Thursday, March 24, 2016

3 Things I Love in a Good Story // Emma Jane

from Emma Jane

1. Sparkling Dialogue

I’m really not sure why I used the word ‘sparkling’ -- it may or may not be the best choice for what I mean, but it just popped into my head and I thought, why not. ;-P What I really mean is dialogue, and I didn’t want to just say ‘good dialogue’ because that’s boring and I’m pretty sure everyone would say the same thing.

Besides characters, dialogue is probably the most important thing in a story for me -- in fact, it’s what defines the characters. Dialogue is what shows you how the characters think, how they interact with each other. It’s very important that it be realistic and have a natural flow to it; it’s got to sound like how people really talk. One thing that really bothers me about dialogue in a lot of books (mostly adult books, I’ve noticed) is when the characters say things to each other for the sole purpose of informing the reader of what’s going on -- you know they wouldn’t say that to each other, they’re only saying that because the author wants you, the reader, to know. That seems lame to me. If characters talk to each other in an honest, easy way, that really draws me in, and I feel more connected to them. It’s the same with movies.

Some examples of Books With Exceptional Dialogue: True Grit by Charles Portis (DUH DUH DUH); The Lizzie Searches for Love series by Linda Byler (which are pretty much the sweetest books on the planet); Lonesome Dove by Larry McMurtry (or anything by Larry McMurtry, for that matter)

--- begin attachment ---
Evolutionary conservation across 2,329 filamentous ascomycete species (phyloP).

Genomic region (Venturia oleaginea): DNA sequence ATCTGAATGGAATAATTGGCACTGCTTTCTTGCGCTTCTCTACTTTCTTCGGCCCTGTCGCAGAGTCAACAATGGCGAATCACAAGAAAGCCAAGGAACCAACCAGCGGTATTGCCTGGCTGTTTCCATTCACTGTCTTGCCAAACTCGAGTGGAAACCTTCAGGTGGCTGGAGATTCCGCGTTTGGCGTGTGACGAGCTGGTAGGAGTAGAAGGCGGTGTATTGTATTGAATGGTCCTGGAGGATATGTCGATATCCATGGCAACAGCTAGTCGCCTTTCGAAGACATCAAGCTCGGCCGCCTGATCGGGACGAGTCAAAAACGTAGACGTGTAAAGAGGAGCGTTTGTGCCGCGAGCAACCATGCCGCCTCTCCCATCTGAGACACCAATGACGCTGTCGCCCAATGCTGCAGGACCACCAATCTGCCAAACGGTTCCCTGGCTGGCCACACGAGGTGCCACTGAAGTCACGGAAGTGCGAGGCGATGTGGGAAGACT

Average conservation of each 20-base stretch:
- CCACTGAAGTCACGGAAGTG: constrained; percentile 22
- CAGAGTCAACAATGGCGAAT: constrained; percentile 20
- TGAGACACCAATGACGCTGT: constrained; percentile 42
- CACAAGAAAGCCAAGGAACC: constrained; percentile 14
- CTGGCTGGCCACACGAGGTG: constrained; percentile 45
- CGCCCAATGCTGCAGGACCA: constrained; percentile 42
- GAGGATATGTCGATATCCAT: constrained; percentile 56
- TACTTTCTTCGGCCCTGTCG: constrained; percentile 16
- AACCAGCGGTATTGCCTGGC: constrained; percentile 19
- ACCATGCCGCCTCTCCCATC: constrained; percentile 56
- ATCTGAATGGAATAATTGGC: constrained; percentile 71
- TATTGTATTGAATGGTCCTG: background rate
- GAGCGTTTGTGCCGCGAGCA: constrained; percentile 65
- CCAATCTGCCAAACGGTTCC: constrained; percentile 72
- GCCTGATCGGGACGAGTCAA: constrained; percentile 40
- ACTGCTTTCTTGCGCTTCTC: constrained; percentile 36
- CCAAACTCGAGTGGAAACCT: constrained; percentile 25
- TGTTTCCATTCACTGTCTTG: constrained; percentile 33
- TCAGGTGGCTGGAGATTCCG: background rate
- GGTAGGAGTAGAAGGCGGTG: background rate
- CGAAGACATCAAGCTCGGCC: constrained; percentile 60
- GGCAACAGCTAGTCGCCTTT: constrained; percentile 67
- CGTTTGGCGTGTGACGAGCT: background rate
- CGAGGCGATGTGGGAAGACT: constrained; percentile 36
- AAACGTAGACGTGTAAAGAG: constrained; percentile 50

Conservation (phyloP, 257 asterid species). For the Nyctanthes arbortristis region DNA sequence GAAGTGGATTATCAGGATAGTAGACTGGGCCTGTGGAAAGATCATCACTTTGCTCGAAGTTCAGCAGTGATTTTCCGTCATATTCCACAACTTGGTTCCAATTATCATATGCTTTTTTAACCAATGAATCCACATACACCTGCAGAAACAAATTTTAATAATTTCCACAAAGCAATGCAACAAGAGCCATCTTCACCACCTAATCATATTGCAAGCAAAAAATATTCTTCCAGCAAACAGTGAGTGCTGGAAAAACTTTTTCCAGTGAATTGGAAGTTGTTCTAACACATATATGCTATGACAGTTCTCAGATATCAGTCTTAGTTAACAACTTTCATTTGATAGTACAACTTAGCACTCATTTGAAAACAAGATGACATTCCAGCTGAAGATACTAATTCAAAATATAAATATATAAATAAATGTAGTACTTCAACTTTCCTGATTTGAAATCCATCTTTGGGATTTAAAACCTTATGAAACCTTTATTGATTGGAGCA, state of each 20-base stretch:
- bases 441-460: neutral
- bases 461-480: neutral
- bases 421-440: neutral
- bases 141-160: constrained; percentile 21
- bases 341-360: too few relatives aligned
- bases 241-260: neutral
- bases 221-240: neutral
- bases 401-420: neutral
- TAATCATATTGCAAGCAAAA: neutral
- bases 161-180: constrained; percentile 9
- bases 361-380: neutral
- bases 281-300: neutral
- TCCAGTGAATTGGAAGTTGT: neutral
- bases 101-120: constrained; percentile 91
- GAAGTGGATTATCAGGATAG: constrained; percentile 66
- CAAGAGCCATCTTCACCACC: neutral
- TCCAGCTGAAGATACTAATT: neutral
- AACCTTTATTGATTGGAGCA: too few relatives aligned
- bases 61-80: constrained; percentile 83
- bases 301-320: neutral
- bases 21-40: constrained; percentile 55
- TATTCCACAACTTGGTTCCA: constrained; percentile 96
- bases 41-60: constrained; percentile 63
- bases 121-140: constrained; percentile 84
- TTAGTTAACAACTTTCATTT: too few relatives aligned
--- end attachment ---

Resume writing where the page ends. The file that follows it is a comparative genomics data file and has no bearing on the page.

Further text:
2. Original description 

I love analogies, and metaphors, and all kinds of yummy descriptions. Admittedly, I’m not a huge fan of extensive description -- I could do without thirty pages about the history of bombs, Mr. Victor Hugo -- but if the author has an insightful way of looking at things and a creative way of describing things, then give it to me, baby! I say ‘original’ because I tend to get annoyed with an author if they keep using a certain word to describe something that I’ve seen countless authors use for the same thing. I love it when authors come up with their own -- it shows great imagination. (Depending on what kind of book it is, I might even go with made-up words, but very rarely. ;-P) 

So yes, I love creative description, but in moderation. I don’t need to know everything; I want to be able to imagine a fair bit of it for myself. 

Some Examples of Books With Refreshing Description: Anne of Green Gables by L.M. Montgomery; the Sarah, Plain and Tall books by Patricia MacLachlan; the Songbird series by Sara Evans and Rachel Hauck 

3. Strong Bonds Between Characters 

I’ve noticed a pattern in books and movies I especially adore, and it usually has something to do with strong relationships between the characters. By this I mean, characters who care about each other, who sacrifice things for each other. This also goes with Strong Characters in General, I suppose. And most of my favorite stories have some kind of strong bond between siblings, between married people, between friends, or even between a crazy trigger-happy grandma and a shy granddaughter. (I love you, Richard Peck.) What’s even more fun is if it’s an unexpected bond, one that grows stronger through the course of the book/movie/whatever.